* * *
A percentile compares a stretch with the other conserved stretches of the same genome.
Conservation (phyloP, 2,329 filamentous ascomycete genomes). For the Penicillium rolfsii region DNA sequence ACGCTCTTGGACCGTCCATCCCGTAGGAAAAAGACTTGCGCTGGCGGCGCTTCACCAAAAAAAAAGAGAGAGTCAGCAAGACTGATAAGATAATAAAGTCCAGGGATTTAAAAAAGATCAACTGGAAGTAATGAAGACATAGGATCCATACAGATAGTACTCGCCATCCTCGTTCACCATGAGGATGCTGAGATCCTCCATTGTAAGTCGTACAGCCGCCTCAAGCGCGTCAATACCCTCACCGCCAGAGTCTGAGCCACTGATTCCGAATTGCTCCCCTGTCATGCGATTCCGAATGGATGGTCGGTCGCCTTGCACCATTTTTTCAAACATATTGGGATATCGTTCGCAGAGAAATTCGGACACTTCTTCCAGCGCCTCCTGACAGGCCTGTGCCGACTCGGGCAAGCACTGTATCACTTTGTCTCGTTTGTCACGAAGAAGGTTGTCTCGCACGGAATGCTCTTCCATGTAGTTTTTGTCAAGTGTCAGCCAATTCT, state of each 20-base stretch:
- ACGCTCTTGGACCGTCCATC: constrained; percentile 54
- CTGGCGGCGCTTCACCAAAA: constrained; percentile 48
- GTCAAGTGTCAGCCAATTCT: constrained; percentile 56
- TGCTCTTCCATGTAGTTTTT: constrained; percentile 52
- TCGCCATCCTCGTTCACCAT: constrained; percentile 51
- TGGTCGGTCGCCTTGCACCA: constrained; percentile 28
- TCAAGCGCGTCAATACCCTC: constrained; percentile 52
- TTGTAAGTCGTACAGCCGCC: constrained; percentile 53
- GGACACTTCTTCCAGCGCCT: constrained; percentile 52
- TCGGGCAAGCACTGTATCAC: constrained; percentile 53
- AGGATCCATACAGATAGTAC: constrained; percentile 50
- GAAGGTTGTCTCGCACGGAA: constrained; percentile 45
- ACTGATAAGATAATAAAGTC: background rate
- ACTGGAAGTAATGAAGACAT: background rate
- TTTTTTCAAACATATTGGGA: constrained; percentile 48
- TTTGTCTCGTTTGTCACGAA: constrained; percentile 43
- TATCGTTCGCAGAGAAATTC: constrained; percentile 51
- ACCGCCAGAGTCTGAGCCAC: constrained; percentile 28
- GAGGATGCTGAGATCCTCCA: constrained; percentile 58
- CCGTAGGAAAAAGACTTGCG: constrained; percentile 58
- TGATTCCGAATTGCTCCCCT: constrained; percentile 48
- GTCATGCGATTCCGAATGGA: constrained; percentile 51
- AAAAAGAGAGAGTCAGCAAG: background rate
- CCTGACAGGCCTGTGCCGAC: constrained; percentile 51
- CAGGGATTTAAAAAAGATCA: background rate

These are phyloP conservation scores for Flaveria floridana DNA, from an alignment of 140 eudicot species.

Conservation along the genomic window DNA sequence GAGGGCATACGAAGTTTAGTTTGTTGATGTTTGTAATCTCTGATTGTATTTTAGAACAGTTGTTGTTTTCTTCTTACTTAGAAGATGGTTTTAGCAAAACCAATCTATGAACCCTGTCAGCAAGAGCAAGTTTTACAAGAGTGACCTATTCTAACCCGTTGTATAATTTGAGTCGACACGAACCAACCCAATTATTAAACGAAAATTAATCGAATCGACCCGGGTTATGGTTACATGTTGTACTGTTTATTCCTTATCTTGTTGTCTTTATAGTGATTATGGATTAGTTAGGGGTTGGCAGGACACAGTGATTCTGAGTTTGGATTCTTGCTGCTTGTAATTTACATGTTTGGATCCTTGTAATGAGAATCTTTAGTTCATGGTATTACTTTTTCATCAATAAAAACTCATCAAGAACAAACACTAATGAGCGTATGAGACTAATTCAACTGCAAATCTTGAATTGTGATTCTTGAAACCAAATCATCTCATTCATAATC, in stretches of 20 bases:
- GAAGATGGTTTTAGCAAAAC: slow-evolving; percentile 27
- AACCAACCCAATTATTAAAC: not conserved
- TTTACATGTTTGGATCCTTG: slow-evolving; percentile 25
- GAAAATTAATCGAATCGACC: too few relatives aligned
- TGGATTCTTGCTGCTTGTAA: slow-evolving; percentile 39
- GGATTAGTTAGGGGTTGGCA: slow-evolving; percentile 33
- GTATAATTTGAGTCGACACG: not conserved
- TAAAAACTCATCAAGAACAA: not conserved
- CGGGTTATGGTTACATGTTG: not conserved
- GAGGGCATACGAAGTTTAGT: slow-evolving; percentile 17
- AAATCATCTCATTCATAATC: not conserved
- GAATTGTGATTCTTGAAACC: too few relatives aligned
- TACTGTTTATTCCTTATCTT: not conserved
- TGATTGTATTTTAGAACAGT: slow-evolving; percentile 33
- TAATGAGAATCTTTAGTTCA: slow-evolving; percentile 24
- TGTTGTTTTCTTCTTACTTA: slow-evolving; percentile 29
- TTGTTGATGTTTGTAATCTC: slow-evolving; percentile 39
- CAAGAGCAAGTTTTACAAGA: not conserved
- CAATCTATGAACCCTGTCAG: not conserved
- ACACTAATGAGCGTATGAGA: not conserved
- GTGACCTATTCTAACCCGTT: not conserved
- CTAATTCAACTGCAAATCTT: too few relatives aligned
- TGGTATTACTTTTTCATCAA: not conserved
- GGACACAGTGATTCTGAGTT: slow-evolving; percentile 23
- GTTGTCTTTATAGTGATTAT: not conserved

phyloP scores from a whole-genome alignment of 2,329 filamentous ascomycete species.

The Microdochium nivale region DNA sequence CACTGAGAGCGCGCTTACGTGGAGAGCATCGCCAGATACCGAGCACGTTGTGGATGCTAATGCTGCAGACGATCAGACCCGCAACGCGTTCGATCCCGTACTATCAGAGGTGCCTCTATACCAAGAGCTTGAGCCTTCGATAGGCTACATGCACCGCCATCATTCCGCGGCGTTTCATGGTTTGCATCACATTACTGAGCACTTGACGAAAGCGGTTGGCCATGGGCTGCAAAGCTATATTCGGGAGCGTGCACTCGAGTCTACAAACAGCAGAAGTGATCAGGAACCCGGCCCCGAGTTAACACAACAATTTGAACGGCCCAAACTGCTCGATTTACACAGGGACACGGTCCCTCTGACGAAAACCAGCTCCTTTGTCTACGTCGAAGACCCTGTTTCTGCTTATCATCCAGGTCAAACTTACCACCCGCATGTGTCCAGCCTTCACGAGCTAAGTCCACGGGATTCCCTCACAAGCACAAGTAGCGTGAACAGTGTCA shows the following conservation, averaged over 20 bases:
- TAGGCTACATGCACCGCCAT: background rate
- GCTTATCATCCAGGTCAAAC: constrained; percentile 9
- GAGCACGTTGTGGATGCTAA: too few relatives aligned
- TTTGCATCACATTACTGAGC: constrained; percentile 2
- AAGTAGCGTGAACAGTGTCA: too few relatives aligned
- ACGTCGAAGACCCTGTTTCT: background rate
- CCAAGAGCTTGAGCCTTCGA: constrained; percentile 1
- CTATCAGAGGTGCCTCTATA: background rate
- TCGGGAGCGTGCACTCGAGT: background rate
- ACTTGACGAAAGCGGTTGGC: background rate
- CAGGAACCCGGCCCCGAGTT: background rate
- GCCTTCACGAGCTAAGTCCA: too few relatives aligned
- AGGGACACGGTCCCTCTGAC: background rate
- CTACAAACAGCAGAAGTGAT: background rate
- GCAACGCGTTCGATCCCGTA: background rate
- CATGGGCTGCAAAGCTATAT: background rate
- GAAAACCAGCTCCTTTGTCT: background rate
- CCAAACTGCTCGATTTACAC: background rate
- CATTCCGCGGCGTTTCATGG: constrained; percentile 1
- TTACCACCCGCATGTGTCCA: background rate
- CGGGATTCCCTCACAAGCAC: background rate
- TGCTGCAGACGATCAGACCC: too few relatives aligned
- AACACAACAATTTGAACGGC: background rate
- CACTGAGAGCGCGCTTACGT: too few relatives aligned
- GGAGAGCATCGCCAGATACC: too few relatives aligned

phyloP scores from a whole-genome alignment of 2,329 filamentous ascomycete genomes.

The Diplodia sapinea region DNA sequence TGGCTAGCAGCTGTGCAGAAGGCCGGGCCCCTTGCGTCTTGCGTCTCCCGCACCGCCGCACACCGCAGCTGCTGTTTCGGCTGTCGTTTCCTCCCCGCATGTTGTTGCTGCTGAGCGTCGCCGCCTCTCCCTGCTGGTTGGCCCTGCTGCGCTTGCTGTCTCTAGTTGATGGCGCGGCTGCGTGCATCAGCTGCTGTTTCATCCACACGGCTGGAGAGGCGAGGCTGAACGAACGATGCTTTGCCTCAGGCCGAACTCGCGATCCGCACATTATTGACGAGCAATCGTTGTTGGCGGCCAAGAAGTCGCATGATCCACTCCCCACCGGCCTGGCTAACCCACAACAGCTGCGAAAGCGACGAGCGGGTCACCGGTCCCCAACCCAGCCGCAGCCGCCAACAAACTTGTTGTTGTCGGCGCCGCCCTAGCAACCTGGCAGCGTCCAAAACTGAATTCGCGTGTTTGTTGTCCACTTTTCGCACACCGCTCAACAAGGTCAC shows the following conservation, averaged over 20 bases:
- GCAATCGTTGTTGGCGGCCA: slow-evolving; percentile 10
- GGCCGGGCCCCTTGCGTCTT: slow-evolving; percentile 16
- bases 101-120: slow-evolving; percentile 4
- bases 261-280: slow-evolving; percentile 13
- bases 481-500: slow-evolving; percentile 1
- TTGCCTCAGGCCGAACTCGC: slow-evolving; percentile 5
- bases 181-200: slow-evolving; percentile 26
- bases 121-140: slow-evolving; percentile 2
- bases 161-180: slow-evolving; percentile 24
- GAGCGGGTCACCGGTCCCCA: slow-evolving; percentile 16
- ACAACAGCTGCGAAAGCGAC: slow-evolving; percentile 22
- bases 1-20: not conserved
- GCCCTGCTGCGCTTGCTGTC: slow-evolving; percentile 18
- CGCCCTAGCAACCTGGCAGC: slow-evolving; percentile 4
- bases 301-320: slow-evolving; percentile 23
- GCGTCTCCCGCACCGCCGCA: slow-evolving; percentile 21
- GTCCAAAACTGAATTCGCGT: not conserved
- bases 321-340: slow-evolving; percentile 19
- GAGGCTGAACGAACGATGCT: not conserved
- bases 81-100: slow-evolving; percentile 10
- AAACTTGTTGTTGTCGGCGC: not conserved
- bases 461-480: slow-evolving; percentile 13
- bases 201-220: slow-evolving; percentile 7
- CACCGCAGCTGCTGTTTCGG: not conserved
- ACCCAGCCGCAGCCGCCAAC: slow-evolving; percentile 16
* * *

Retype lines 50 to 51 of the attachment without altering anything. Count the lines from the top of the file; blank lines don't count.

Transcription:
- GTGACCTATTCTAACCCGTT: not conserved
- CTAATTCAACTGCAAATCTT: too few relatives aligned